CGI Tutorial Elfweave

Author's Note
I wanted to contribute my tutorials to Chainmaillers.com to help ensure that the entire chainmaille community has access to them. The tutorials are presented here with the same images and text from my old site CGMaille. I hope they continue to help inspire you to learn and create many amazing pieces!

Weave Background
Elfweave is awesome. You cannot resist it. You must make Eeeeeeeelfweeeeeeeeave... *spooky fingers* Elfsheet is a weave by Nadrendion, so thank him for making such a kick-butt weave.

Aspect Ratio & Ring Sizes
You can make Elfweave with an aspect ratio down to about 4.2. 16swg 1/4", 18swg 3/16" and 20awg 1/8" rings make very nice Elfweave. Bumping up the inner diameter will make it easier to weave.

Metric sizes - approximately 0.8mm wire/3mm ID; 1.2mm wire/4.8mm ID; 1.5mm wire/6.4mm ID.

Tutorial Color Scheme
Silver rings are old rings, gold rings are new rings being added in the current step and bronze rings are rings that the gold rings pass through.

Step 1:Make a 2-1 chain that's more than twice the length you want the finished Elfweave patch to be. It will contract significantly as you go along; the extent of contraction varies depending on the AR, so it's tricky to figure how much longer it should be. Let's say, 2.5-3 times the desired final length. Take the ring in the middle (hereafter called 'Bob') and arrange the chain so Bob is at one end and both sides of the chain are trailing after it. Lean the 2 rings attached to Bob against each other so they form an inverted V. Arrange the next 2 rings so they form a proper V. You can arrange the rest of the rings alternately between inverted and proper V's if you like; but since they'd get jumbled when you add the next ring anyway, there's not much point in doing it now.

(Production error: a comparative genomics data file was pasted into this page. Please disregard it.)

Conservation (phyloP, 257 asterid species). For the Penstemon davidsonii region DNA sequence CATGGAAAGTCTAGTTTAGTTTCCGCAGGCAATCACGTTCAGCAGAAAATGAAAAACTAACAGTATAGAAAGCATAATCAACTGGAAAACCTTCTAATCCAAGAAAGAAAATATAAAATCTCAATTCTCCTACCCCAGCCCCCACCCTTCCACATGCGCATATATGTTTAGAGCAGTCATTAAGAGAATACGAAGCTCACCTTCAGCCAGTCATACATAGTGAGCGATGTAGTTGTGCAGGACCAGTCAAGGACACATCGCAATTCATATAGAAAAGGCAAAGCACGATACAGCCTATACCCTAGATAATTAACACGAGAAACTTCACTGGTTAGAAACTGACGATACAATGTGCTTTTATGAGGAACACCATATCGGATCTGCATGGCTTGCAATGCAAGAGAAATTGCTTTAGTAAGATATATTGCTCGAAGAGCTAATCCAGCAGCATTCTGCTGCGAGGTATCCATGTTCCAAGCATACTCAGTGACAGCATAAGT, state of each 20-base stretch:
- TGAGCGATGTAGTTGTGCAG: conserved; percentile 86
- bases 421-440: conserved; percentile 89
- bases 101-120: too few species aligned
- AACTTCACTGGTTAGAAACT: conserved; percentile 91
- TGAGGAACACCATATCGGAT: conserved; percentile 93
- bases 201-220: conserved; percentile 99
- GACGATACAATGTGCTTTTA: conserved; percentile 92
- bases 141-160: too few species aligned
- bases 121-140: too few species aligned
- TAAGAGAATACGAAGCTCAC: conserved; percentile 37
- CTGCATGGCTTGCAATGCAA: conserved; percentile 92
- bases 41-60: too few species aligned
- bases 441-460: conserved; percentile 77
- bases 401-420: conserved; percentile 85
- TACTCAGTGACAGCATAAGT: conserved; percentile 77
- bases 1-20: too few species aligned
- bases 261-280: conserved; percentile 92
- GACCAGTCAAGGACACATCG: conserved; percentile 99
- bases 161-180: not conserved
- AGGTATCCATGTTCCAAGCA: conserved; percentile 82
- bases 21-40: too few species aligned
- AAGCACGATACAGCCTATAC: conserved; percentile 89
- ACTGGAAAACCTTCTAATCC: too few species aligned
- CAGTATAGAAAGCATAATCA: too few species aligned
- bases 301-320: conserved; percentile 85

Step 1a: Notice the blue sections below. These are eyes that the 4 rings make. These eyes are what the rings you'll be adding are going to go through.


Step 2: Pass a ring through the eyes highlighted above, making sure that the left set of rings keeps its inverted-V orientation and the right pair of rings keeps its proper-V orientation. Note that the rest of the 2-1 chain hasn't had anything done to it; it's just scrunched up tighter together.


Step 3: Flip the whole thing over. The rings that had the proper-V orientation in the last step should now be forming an inverted V. The next pair of rings should now make a proper V. Pass a ring through these sets of rings in the same manner as in Step 2.


Step 4: Flip it over again, and add a ring through the eyes. Remember that the first set of rings you pass through (the left-most rings in these diagrams) should have an inverted V orientation and the second pair of rings (the right-most rings) should have a proper V orientation.


Step 5: Repeat Steps 3 & 4 until you run out of 2-1 chain. If you find that the patch is not as long as you wanted it to be, you can add additional 2-1 chains to the end of the patch and repeat Steps 3 & 4 again.

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